Researchers at the University of Maryland School of Medicine discovered that depression might be caused by an aberration in brain-cell communication.
Should the study prove acceptable to the medical/scientific community, we could feasibly see a massive sea change in how depression is both perceived and treated.
The new depression research was conducted by Professor and Interim Chair of the Department of Physiology at the University of Maryland School of Medicine Scott M. Thompson, Ph.D.
Thompson was the senior author of the paper that includes the results of his group's study, which was published online through Nature Neuroscience on Sunday, March 17.
"Instead of focusing on the levels of hormone-like chemicals in the brain, such as serotonin, the scientists found that the transmission of excitatory signals between cells becomes abnormal in depression," Science Daily says.
Patients who suffer from depression are currently given antidepressant medication such as Prozac, Zoloft and Celexa. These function by stopping brain cells from absorbing serotonin, which means there should then be an upswing of its concentration in the brain.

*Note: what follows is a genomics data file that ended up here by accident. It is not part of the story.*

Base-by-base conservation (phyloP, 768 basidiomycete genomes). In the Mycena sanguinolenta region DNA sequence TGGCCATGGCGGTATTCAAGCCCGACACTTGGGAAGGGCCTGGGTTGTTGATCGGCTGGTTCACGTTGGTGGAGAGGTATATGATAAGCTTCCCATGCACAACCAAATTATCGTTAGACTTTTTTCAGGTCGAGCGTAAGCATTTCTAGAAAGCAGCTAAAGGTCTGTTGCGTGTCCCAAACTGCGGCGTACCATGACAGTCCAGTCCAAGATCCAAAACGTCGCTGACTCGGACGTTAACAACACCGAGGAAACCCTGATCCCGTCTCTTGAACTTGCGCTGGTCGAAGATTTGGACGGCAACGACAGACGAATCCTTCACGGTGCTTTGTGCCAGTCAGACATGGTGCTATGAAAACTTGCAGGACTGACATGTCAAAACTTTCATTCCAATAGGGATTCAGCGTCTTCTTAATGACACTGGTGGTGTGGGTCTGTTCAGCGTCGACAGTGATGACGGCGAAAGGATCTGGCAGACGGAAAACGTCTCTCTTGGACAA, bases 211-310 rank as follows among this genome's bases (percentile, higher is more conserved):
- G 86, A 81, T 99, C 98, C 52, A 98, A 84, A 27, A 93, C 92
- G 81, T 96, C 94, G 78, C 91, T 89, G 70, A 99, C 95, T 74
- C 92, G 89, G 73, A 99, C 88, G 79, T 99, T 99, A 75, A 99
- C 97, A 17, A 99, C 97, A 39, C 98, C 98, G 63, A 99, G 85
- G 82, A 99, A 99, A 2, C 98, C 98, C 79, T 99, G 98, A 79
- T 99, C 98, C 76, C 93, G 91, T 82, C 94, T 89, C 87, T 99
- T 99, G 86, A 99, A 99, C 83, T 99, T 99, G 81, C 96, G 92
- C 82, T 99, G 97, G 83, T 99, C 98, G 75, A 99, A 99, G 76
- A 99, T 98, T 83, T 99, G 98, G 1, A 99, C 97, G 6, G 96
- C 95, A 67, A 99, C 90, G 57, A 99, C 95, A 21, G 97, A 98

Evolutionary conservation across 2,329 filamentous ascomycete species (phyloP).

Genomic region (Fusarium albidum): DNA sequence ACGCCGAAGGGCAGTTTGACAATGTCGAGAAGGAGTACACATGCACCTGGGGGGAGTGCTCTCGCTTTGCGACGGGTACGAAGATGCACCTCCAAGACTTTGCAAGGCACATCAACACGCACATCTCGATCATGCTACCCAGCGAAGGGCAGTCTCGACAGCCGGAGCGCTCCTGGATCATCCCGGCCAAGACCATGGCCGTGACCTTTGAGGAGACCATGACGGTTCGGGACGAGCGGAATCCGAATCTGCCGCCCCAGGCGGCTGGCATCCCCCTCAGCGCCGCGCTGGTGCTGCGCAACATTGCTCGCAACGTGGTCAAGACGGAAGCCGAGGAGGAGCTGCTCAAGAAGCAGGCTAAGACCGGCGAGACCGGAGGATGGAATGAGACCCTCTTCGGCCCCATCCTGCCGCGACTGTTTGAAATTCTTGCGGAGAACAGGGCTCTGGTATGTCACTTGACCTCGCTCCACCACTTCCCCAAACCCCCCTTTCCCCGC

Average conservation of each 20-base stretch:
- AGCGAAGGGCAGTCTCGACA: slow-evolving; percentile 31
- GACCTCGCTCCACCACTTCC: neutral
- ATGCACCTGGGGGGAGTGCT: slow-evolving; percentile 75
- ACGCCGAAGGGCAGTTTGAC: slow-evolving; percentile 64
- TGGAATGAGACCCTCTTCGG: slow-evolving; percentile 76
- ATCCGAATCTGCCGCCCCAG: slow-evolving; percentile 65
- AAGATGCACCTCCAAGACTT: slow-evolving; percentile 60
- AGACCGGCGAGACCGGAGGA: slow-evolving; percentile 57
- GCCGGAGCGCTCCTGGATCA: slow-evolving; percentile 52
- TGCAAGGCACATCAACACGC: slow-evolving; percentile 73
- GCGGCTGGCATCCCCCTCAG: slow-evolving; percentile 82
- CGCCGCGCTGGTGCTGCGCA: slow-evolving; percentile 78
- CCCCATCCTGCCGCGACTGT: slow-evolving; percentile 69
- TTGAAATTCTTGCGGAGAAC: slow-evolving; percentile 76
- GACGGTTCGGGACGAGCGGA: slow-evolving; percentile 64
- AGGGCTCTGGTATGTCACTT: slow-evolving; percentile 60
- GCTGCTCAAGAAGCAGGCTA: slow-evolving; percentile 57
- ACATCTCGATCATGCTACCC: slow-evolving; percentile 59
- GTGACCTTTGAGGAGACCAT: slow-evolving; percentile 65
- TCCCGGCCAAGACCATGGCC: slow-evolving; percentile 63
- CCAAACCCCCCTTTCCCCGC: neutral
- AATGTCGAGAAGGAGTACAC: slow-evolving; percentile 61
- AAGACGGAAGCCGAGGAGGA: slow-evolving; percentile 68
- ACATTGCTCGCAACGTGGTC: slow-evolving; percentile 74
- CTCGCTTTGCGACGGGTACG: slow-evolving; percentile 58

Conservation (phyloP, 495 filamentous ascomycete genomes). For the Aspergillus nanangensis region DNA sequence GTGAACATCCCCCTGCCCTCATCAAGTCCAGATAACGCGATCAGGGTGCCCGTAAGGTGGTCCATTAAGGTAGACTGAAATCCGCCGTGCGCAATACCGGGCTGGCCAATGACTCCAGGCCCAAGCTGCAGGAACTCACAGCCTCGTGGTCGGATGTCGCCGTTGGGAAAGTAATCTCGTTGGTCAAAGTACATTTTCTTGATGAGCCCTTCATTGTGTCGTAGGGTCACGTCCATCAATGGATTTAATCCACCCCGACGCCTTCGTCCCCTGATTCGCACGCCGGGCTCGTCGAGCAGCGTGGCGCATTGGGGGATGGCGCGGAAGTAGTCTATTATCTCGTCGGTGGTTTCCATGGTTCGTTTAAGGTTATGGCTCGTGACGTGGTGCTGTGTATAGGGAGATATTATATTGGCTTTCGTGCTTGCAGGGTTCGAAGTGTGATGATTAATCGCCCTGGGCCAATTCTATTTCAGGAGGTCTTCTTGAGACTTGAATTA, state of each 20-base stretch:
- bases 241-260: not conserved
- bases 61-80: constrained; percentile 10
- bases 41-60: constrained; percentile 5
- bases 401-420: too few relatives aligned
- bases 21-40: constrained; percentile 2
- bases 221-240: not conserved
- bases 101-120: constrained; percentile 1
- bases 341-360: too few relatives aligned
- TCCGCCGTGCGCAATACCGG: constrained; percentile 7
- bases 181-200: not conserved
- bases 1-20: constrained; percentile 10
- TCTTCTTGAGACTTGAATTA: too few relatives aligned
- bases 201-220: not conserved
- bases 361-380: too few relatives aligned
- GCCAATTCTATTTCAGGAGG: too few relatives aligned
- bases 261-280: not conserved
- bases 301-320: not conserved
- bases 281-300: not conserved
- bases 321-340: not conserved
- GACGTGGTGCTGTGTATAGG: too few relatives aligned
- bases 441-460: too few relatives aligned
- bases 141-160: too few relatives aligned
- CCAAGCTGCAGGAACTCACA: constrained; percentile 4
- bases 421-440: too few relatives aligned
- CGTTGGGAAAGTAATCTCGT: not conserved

At this time, according to Science Daily, that medication works for less than half the patients who take the pills.
"Because elevation of serotonin makes some depressed patients feel better, it has been thought for over 50 years that the cause of depression must therefore be an insufficient level of serotonin. The new University of Maryland study challenges that long-standing explanation," Science Daily says.
The site goes on to state that more than a quarter of all U.S. adults suffer from depression at one point or another in their lives. The World Health Organization believes that, by 2020, depression will be the second leading cause of disability worldwide.
Depression causes twice as many deaths as homicide, is the third leading cause of death in the 14-to-25-year-old age range and is a leading risk factor when it comes to suicide.
"Dr. Thompson's groundbreaking research could alter the field of psychiatric medicine, changing how we understand the crippling public health problem of depression and other mental illness," said Vice President for Medical Affairs at the University of Maryland E. Albert Reece, M.D., Ph.D., M.B.A.
"Although more work is needed, we believe that a malfunction of excitatory connections is fundamental to the origins of depression and that restoring normal communication in the brain, something that serotonin apparently does in successfully treated patients, is critical to relieving the symptoms of this devastating disease," Thompson said.
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